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First Play and Q&A: Bonjay, Lush Life

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By
Andrea Warner

In 2010, Alanna Stuart and Ian “Pho” Swain released their Bonjay debut. The critically acclaimed EP, Broughtupsy, was the start of something special. Stuart’s voice — powerful and gospel, groomed from growing up in the Jamaican Pentecostal church and Canadian indie-influenced from coming of age alongside the emergence of bands like Arcade Fire and Feist — was a revelation.

Bonjay’s unique sonic blend — dancehall, electronic and experimental pop, futuristic soul — was more a first draft blueprint than a map back then, but the foundation was clear. Bonjay was a band to watch, the next generation of a more complex, diverse and cool iteration of what it meant to be a Canadian musician.

And then, nothing. Until now.

It’s eight years in the making, but Bonjay is back with its full-length debut album, Lush Life. The record’s title is a fitting description of the sonic landscape Stuart and Swain have crafted over the album’s nine tracks. Every song is vibrant and evocative, high concept without sacrificing any emotional weight. It’s so cohesive that Lush Life itself feels like a place, a city or space of its own making that begins to take shape with the first track, “Ingenue,” a wild reinvention of the classic torch song, and doesn’t stop building, experimenting, and surprising until “Night Bus Blue,” the final track, fades out in all its hypnotic, holy glory.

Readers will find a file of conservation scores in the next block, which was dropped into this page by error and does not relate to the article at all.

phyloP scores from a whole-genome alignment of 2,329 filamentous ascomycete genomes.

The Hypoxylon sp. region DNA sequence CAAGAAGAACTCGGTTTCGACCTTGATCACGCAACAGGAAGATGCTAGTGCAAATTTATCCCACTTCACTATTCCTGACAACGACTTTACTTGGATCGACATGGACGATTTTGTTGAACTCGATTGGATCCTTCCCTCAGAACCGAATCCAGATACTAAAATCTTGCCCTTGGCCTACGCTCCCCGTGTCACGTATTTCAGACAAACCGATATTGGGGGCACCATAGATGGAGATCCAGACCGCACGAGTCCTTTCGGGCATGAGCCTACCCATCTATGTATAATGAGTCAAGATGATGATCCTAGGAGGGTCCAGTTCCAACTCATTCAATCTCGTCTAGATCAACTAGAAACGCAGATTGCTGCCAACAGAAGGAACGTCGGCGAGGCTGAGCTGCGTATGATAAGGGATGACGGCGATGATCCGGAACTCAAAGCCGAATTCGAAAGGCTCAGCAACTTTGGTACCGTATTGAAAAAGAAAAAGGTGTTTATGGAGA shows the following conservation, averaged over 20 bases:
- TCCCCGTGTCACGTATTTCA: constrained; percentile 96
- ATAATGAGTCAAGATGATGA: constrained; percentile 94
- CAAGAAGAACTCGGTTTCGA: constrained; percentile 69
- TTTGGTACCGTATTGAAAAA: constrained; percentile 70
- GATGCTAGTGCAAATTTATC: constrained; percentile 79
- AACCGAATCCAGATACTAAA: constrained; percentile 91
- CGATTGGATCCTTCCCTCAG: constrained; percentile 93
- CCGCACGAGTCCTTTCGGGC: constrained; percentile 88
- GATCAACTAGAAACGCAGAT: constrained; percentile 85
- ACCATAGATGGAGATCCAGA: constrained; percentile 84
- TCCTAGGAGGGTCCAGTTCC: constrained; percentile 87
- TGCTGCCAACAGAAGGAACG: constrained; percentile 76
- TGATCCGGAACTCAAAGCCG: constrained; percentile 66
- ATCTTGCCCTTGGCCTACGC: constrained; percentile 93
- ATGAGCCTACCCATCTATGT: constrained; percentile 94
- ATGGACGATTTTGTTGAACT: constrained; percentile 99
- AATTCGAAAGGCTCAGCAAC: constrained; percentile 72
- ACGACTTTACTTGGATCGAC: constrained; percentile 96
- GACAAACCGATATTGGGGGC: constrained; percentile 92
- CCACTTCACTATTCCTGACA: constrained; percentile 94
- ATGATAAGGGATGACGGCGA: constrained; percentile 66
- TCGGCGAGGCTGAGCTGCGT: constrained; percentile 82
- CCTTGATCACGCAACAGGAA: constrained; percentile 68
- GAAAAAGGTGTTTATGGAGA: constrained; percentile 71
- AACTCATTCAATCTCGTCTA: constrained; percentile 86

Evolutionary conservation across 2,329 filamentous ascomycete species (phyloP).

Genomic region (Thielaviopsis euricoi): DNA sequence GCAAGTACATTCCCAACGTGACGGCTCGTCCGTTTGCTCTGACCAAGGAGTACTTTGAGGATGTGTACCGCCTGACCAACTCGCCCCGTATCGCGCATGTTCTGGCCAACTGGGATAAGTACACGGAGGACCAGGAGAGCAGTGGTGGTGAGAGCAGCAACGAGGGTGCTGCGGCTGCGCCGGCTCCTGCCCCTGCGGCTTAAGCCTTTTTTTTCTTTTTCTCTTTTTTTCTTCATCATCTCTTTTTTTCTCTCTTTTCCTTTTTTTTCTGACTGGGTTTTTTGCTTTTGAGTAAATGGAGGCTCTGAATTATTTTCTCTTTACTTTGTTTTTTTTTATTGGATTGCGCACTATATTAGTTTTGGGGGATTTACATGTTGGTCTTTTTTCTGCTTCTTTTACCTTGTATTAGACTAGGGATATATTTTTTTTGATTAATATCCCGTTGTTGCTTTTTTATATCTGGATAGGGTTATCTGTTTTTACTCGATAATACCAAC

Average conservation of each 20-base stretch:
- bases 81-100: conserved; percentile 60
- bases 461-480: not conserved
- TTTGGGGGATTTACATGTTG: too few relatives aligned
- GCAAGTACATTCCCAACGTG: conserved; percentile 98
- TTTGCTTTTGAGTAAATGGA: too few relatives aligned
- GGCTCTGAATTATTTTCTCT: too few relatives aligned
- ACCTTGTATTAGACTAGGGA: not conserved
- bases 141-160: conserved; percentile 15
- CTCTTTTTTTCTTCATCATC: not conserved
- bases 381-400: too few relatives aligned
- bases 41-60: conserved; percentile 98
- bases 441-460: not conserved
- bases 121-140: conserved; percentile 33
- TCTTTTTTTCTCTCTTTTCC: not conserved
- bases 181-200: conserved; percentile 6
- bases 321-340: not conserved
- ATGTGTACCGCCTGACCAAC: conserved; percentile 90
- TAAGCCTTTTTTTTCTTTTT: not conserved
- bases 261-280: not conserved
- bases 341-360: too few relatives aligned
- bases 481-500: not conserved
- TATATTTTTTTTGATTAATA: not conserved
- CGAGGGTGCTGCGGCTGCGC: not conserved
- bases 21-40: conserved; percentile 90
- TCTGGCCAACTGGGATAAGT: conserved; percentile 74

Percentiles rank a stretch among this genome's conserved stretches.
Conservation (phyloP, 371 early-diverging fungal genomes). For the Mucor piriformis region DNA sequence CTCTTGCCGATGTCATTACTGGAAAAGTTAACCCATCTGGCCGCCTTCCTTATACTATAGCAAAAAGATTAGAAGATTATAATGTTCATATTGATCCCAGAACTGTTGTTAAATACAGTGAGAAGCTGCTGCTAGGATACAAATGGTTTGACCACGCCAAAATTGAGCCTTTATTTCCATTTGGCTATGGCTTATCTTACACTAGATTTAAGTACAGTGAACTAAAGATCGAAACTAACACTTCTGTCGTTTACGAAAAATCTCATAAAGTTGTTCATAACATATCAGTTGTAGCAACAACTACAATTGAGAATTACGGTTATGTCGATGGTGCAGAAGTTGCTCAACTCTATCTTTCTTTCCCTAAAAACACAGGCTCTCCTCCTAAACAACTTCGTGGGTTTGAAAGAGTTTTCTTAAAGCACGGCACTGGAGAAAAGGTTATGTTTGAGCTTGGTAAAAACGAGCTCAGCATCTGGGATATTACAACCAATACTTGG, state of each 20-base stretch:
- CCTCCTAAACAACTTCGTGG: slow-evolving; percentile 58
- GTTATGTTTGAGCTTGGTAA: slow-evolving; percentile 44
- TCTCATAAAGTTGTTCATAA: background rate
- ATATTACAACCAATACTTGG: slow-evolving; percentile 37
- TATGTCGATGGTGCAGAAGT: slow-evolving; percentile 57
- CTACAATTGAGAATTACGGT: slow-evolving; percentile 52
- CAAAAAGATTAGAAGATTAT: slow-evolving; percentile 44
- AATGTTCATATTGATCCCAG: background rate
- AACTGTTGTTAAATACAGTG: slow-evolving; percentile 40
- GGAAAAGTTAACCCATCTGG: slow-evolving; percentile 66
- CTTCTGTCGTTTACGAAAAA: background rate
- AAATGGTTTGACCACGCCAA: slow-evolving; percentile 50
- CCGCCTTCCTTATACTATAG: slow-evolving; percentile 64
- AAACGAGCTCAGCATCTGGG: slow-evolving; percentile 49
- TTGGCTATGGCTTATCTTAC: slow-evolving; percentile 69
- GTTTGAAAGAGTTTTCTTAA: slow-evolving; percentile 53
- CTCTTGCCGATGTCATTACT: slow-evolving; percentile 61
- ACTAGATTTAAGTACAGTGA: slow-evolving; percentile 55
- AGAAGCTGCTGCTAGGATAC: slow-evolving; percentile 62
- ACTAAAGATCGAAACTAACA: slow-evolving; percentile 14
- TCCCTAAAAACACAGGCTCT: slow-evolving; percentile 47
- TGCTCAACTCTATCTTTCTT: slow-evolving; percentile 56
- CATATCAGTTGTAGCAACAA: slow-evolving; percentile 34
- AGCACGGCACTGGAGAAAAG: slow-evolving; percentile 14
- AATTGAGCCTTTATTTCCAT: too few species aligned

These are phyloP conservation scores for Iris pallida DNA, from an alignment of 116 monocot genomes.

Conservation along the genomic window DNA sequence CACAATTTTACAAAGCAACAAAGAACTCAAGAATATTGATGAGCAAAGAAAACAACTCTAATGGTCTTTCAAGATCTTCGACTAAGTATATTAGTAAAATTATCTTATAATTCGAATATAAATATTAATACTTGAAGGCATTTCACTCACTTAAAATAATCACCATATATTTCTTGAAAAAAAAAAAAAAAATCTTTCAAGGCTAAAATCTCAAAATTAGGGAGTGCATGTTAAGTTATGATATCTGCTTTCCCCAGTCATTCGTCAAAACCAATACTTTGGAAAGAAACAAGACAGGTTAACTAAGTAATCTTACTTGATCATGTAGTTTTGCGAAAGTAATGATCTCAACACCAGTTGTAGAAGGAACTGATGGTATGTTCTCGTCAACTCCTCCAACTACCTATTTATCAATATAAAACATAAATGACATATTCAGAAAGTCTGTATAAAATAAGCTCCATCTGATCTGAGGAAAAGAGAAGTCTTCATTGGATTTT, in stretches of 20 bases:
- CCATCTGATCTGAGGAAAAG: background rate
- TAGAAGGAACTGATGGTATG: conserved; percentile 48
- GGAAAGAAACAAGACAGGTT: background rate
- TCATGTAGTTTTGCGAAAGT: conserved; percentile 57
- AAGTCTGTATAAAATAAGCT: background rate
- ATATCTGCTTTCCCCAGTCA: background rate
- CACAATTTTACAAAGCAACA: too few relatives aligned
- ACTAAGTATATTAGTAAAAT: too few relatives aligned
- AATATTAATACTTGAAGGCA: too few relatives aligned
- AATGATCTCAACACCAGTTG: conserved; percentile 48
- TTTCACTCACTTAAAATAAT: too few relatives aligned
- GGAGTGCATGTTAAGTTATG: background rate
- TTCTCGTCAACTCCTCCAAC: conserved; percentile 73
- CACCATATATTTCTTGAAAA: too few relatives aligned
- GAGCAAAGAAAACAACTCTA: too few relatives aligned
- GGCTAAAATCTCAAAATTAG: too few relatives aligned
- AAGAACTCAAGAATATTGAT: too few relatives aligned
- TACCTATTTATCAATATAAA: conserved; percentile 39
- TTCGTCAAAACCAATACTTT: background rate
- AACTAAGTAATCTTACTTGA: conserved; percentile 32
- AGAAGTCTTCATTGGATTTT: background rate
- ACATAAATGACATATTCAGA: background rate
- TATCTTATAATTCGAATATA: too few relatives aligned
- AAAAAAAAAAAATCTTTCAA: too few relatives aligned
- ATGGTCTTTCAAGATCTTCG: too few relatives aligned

Stream Lush Life one week before its release via the CBC Music player.


CBC Music spoke with Stuart and Swain by phone about the making of Lush Life, cities, thought experiments, economists, the power of diversity and what it really takes to craft something original.

In my head you guys have a discography that stretches miles behind us but this is actually your debut full-length. So it’s taken at least seven years to get here, though it feels unique, very much your own thing. You can tell how much time you put into it.

Ian “Pho” Swain: Oh cool! It totally was like making up your own new thing. It’s really hard; you can have the vision and then you can have the unique combination of influences but making it work together is a tremendous challenge so just having the record to share with the world feels good.

Alanna Stuart: I think about the ambition of trying to bring different sounds and also trying to find the middle ground, where the differences between Ian and I meet, our different backgrounds and where are those commonalities. Ian comes from DJing classic soul and hip-hop records and I come from singing in the Jamaican Pentecostal church and really came of age in the Canadian indie-rock scene. Then we have this love of dancehall and kick-and-bass that brings those influences together. On paper, Bonjay shouldn't work. We needed to take the time to find a happy marriage of those sounds.

You’ve taken to Tumblr and Twitter to talk about the influences on Lush Life, and the Richard Alston quote is particularly meaningful, about how a city’s strength lies in its diversity.